Shakespeare, icons, archetypes, current affairs (and riots)

Two great programmes on BBC Radio 4 today, Mon March 16th. There is stuff about Trump and Twitter Spats, American history, the role of popular movies in political or philosophical discourse or not, and an astonishing tale of the Astor Palace Riot in which Shakespeare and 'The English Actor' was responsible for the deaths of 31 rioting commoners at the hands of the US militia.

A Sense of Direction – BBC Radio 4

Very interesting radio show, particularly for any outdoor educators. It explores animal and human ability to sense direction and evidence of magnetic sensitivity in the brains of animals and whether it is present in humans. Our brain can sense magnetic fields but this is reduced by radio signals. Whether this sensitivity allows some people to sense north is not yet proven. But anecdotal evidence suggests that they are but only in times of physical stress, ie when the cognitive function is compromised by fatigue or stress. This could be interesting to people doing extreme sports, or undergoing rigorous activity needing a sense of direction ie lost on an expedition. It also confirms that when lost we walk in circles.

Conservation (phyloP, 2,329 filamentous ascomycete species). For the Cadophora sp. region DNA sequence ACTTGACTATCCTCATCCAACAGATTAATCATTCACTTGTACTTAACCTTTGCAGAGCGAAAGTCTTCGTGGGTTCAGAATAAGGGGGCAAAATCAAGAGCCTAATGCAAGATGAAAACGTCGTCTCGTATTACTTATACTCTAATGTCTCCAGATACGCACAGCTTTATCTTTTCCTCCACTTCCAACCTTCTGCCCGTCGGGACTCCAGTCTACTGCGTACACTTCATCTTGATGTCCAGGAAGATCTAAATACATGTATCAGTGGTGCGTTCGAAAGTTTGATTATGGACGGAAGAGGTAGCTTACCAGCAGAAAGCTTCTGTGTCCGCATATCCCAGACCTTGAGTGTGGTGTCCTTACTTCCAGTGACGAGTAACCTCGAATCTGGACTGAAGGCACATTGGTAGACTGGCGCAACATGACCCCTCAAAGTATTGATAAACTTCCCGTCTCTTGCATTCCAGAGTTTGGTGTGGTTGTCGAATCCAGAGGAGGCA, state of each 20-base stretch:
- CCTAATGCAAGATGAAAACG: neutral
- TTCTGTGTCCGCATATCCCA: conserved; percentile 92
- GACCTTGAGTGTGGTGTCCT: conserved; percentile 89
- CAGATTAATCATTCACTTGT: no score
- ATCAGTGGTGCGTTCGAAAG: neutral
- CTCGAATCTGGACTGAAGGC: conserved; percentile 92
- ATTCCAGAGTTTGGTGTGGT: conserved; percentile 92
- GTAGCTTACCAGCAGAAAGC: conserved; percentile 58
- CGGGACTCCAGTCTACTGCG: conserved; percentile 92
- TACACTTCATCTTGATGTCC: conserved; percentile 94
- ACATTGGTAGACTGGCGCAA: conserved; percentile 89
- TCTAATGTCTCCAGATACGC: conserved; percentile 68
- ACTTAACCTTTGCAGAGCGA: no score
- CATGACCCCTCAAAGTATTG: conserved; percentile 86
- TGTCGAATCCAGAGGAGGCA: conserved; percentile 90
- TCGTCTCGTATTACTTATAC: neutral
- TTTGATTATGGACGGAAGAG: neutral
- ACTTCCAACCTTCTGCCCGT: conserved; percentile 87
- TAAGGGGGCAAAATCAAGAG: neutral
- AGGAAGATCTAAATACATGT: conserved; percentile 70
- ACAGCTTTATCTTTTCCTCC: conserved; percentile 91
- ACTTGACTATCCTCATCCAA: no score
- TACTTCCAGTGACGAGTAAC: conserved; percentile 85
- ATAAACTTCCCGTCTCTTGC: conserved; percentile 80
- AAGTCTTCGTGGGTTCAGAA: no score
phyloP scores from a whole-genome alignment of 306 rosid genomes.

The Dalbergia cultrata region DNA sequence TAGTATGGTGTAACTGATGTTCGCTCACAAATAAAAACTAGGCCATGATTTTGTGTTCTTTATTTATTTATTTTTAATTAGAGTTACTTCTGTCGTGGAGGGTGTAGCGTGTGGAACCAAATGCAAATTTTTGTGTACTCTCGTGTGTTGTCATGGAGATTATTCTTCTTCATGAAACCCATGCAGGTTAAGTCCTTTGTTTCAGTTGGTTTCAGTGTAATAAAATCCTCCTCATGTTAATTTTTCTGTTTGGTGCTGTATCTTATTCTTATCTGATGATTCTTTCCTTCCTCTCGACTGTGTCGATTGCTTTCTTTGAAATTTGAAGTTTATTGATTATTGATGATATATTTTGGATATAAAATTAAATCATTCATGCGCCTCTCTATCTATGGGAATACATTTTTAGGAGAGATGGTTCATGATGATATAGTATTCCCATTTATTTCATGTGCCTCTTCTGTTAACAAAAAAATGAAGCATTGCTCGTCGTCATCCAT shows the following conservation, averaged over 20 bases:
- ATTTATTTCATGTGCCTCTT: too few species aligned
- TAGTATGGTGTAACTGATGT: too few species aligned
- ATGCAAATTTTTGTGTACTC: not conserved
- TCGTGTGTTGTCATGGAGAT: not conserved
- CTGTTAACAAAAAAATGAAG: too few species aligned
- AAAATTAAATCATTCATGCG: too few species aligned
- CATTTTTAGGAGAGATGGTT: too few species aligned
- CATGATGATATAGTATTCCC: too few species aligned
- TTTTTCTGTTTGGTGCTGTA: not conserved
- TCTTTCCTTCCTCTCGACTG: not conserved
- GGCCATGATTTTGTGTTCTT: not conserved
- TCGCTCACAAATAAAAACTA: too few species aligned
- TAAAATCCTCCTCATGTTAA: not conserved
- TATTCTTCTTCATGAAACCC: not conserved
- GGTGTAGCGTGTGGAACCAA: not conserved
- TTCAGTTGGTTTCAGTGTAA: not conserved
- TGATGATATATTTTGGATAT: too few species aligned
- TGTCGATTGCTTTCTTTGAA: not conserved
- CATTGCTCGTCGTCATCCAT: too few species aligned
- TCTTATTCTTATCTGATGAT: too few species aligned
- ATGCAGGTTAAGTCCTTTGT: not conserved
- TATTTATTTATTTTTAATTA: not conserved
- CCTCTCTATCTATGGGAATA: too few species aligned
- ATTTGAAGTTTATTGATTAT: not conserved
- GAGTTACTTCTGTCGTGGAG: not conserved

Dresden – 75 years on

A very interesting episode of this excellent radio show on BBC Radio 4. Touches on how geography, namely East Germany before the wall came down, still influences German politics today. Also bits about the idea of transnational nationalism (ie fascism in cyberspace) is a result of this history. Good stuff about art and how it also becomes politicised, for good or ill. Lots of resonance with current rise in populism and what is happening to art in Poland under a populist government. (see my Flipboard magazine for more on this.)